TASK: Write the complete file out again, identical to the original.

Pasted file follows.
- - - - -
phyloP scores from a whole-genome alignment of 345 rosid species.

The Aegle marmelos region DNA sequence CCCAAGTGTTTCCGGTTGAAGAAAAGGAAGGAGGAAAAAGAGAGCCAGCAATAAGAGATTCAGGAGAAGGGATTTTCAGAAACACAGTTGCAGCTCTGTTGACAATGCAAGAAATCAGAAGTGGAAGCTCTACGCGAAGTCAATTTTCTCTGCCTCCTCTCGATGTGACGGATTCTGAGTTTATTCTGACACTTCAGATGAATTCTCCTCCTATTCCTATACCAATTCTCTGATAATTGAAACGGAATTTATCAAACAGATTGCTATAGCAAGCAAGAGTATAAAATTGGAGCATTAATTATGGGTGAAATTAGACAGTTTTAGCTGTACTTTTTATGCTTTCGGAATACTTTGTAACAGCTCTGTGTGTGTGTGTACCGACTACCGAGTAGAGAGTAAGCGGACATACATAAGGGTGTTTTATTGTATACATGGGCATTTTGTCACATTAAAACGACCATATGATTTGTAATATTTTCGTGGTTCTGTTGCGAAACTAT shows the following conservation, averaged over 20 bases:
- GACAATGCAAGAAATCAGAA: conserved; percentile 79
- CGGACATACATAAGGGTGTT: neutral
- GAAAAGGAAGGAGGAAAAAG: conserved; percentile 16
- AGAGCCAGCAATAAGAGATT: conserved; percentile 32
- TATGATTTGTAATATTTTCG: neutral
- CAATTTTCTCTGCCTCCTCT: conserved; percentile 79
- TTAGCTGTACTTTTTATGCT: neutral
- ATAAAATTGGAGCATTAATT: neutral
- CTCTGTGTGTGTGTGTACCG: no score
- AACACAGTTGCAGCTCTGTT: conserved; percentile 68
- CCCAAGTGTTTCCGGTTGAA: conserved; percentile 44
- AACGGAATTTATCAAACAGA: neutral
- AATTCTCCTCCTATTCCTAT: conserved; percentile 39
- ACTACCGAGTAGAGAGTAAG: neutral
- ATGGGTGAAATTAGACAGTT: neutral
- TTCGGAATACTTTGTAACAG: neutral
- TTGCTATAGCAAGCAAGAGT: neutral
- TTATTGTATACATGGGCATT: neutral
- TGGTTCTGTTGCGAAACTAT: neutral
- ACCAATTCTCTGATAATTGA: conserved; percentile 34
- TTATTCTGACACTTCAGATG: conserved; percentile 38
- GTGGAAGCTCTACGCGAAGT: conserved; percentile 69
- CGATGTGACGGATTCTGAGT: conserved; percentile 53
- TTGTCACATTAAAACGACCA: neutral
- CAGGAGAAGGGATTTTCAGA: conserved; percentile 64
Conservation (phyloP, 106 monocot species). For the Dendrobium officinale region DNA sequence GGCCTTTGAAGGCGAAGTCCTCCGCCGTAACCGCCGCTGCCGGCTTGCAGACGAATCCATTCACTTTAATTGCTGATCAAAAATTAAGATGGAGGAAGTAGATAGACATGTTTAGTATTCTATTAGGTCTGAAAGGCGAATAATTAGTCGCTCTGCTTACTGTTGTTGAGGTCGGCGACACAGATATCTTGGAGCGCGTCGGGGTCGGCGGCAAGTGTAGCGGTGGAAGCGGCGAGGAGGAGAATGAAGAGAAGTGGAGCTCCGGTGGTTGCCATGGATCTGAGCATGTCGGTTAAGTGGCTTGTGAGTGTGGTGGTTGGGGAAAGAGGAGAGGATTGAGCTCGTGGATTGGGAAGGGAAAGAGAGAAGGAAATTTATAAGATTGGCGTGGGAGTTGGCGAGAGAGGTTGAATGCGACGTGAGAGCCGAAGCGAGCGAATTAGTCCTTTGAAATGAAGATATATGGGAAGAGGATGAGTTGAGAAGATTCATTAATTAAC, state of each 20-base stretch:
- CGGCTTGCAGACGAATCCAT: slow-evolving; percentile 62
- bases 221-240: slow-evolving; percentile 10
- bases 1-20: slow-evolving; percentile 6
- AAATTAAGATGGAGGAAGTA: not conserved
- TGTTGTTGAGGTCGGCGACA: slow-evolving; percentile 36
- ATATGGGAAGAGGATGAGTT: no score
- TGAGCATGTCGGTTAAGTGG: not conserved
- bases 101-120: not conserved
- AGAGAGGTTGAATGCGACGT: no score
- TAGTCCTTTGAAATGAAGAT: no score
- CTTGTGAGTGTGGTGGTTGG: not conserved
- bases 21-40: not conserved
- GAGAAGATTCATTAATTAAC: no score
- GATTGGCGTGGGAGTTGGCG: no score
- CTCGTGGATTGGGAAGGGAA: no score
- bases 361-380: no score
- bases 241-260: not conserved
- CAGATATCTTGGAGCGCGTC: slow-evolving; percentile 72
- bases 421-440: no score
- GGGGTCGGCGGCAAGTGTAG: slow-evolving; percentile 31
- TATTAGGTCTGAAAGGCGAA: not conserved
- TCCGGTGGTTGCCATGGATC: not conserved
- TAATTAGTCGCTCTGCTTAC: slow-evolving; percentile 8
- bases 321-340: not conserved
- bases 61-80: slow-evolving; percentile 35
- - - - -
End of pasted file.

phyloP scores from a whole-genome alignment of 345 rosid species.

The Aegle marmelos region DNA sequence CCCAAGTGTTTCCGGTTGAAGAAAAGGAAGGAGGAAAAAGAGAGCCAGCAATAAGAGATTCAGGAGAAGGGATTTTCAGAAACACAGTTGCAGCTCTGTTGACAATGCAAGAAATCAGAAGTGGAAGCTCTACGCGAAGTCAATTTTCTCTGCCTCCTCTCGATGTGACGGATTCTGAGTTTATTCTGACACTTCAGATGAATTCTCCTCCTATTCCTATACCAATTCTCTGATAATTGAAACGGAATTTATCAAACAGATTGCTATAGCAAGCAAGAGTATAAAATTGGAGCATTAATTATGGGTGAAATTAGACAGTTTTAGCTGTACTTTTTATGCTTTCGGAATACTTTGTAACAGCTCTGTGTGTGTGTGTACCGACTACCGAGTAGAGAGTAAGCGGACATACATAAGGGTGTTTTATTGTATACATGGGCATTTTGTCACATTAAAACGACCATATGATTTGTAATATTTTCGTGGTTCTGTTGCGAAACTAT shows the following conservation, averaged over 20 bases:
- GACAATGCAAGAAATCAGAA: conserved; percentile 79
- CGGACATACATAAGGGTGTT: neutral
- GAAAAGGAAGGAGGAAAAAG: conserved; percentile 16
- AGAGCCAGCAATAAGAGATT: conserved; percentile 32
- TATGATTTGTAATATTTTCG: neutral
- CAATTTTCTCTGCCTCCTCT: conserved; percentile 79
- TTAGCTGTACTTTTTATGCT: neutral
- ATAAAATTGGAGCATTAATT: neutral
- CTCTGTGTGTGTGTGTACCG: no score
- AACACAGTTGCAGCTCTGTT: conserved; percentile 68
- CCCAAGTGTTTCCGGTTGAA: conserved; percentile 44
- AACGGAATTTATCAAACAGA: neutral
- AATTCTCCTCCTATTCCTAT: conserved; percentile 39
- ACTACCGAGTAGAGAGTAAG: neutral
- ATGGGTGAAATTAGACAGTT: neutral
- TTCGGAATACTTTGTAACAG: neutral
- TTGCTATAGCAAGCAAGAGT: neutral
- TTATTGTATACATGGGCATT: neutral
- TGGTTCTGTTGCGAAACTAT: neutral
- ACCAATTCTCTGATAATTGA: conserved; percentile 34
- TTATTCTGACACTTCAGATG: conserved; percentile 38
- GTGGAAGCTCTACGCGAAGT: conserved; percentile 69
- CGATGTGACGGATTCTGAGT: conserved; percentile 53
- TTGTCACATTAAAACGACCA: neutral
- CAGGAGAAGGGATTTTCAGA: conserved; percentile 64
Conservation (phyloP, 106 monocot species). For the Dendrobium officinale region DNA sequence GGCCTTTGAAGGCGAAGTCCTCCGCCGTAACCGCCGCTGCCGGCTTGCAGACGAATCCATTCACTTTAATTGCTGATCAAAAATTAAGATGGAGGAAGTAGATAGACATGTTTAGTATTCTATTAGGTCTGAAAGGCGAATAATTAGTCGCTCTGCTTACTGTTGTTGAGGTCGGCGACACAGATATCTTGGAGCGCGTCGGGGTCGGCGGCAAGTGTAGCGGTGGAAGCGGCGAGGAGGAGAATGAAGAGAAGTGGAGCTCCGGTGGTTGCCATGGATCTGAGCATGTCGGTTAAGTGGCTTGTGAGTGTGGTGGTTGGGGAAAGAGGAGAGGATTGAGCTCGTGGATTGGGAAGGGAAAGAGAGAAGGAAATTTATAAGATTGGCGTGGGAGTTGGCGAGAGAGGTTGAATGCGACGTGAGAGCCGAAGCGAGCGAATTAGTCCTTTGAAATGAAGATATATGGGAAGAGGATGAGTTGAGAAGATTCATTAATTAAC, state of each 20-base stretch:
- CGGCTTGCAGACGAATCCAT: slow-evolving; percentile 62
- bases 221-240: slow-evolving; percentile 10
- bases 1-20: slow-evolving; percentile 6
- AAATTAAGATGGAGGAAGTA: not conserved
- TGTTGTTGAGGTCGGCGACA: slow-evolving; percentile 36
- ATATGGGAAGAGGATGAGTT: no score
- TGAGCATGTCGGTTAAGTGG: not conserved
- bases 101-120: not conserved
- AGAGAGGTTGAATGCGACGT: no score
- TAGTCCTTTGAAATGAAGAT: no score
- CTTGTGAGTGTGGTGGTTGG: not conserved
- bases 21-40: not conserved
- GAGAAGATTCATTAATTAAC: no score
- GATTGGCGTGGGAGTTGGCG: no score
- CTCGTGGATTGGGAAGGGAA: no score
- bases 361-380: no score
- bases 241-260: not conserved
- CAGATATCTTGGAGCGCGTC: slow-evolving; percentile 72
- bases 421-440: no score
- GGGGTCGGCGGCAAGTGTAG: slow-evolving; percentile 31
- TATTAGGTCTGAAAGGCGAA: not conserved
- TCCGGTGGTTGCCATGGATC: not conserved
- TAATTAGTCGCTCTGCTTAC: slow-evolving; percentile 8
- bases 321-340: not conserved
- bases 61-80: slow-evolving; percentile 35